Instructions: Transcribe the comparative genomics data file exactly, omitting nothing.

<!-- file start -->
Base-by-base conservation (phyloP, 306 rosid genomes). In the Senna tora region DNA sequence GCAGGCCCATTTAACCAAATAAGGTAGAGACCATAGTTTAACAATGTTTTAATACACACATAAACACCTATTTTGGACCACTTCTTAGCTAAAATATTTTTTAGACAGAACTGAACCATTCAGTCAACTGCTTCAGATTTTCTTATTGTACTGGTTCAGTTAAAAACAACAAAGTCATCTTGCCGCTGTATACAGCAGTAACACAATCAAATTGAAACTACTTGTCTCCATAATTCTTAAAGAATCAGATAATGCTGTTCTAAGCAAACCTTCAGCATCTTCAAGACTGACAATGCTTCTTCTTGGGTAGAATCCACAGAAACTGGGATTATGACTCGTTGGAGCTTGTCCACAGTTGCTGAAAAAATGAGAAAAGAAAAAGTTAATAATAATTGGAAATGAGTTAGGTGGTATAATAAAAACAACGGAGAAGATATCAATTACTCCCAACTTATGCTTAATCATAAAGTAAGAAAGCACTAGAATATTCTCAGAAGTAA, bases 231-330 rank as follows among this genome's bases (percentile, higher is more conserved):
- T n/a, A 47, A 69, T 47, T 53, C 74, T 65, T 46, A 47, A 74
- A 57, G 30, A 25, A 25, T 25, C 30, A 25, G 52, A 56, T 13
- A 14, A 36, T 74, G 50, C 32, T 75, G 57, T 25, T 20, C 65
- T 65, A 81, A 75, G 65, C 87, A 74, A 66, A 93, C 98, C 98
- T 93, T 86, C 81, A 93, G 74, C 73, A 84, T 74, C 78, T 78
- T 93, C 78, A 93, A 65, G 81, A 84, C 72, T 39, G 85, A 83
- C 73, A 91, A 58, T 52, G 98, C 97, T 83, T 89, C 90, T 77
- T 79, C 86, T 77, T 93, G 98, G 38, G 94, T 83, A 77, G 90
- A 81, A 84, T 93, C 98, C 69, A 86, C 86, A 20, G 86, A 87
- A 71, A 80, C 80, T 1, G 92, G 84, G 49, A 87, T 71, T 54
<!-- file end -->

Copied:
Base-by-base conservation (phyloP, 306 rosid genomes). In the Senna tora region DNA sequence GCAGGCCCATTTAACCAAATAAGGTAGAGACCATAGTTTAACAATGTTTTAATACACACATAAACACCTATTTTGGACCACTTCTTAGCTAAAATATTTTTTAGACAGAACTGAACCATTCAGTCAACTGCTTCAGATTTTCTTATTGTACTGGTTCAGTTAAAAACAACAAAGTCATCTTGCCGCTGTATACAGCAGTAACACAATCAAATTGAAACTACTTGTCTCCATAATTCTTAAAGAATCAGATAATGCTGTTCTAAGCAAACCTTCAGCATCTTCAAGACTGACAATGCTTCTTCTTGGGTAGAATCCACAGAAACTGGGATTATGACTCGTTGGAGCTTGTCCACAGTTGCTGAAAAAATGAGAAAAGAAAAAGTTAATAATAATTGGAAATGAGTTAGGTGGTATAATAAAAACAACGGAGAAGATATCAATTACTCCCAACTTATGCTTAATCATAAAGTAAGAAAGCACTAGAATATTCTCAGAAGTAA, bases 231-330 rank as follows among this genome's bases (percentile, higher is more conserved):
- T n/a, A 47, A 69, T 47, T 53, C 74, T 65, T 46, A 47, A 74
- A 57, G 30, A 25, A 25, T 25, C 30, A 25, G 52, A 56, T 13
- A 14, A 36, T 74, G 50, C 32, T 75, G 57, T 25, T 20, C 65
- T 65, A 81, A 75, G 65, C 87, A 74, A 66, A 93, C 98, C 98
- T 93, T 86, C 81, A 93, G 74, C 73, A 84, T 74, C 78, T 78
- T 93, C 78, A 93, A 65, G 81, A 84, C 72, T 39, G 85, A 83
- C 73, A 91, A 58, T 52, G 98, C 97, T 83, T 89, C 90, T 77
- T 79, C 86, T 77, T 93, G 98, G 38, G 94, T 83, A 77, G 90
- A 81, A 84, T 93, C 98, C 69, A 86, C 86, A 20, G 86, A 87
- A 71, A 80, C 80, T 1, G 92, G 84, G 49, A 87, T 71, T 54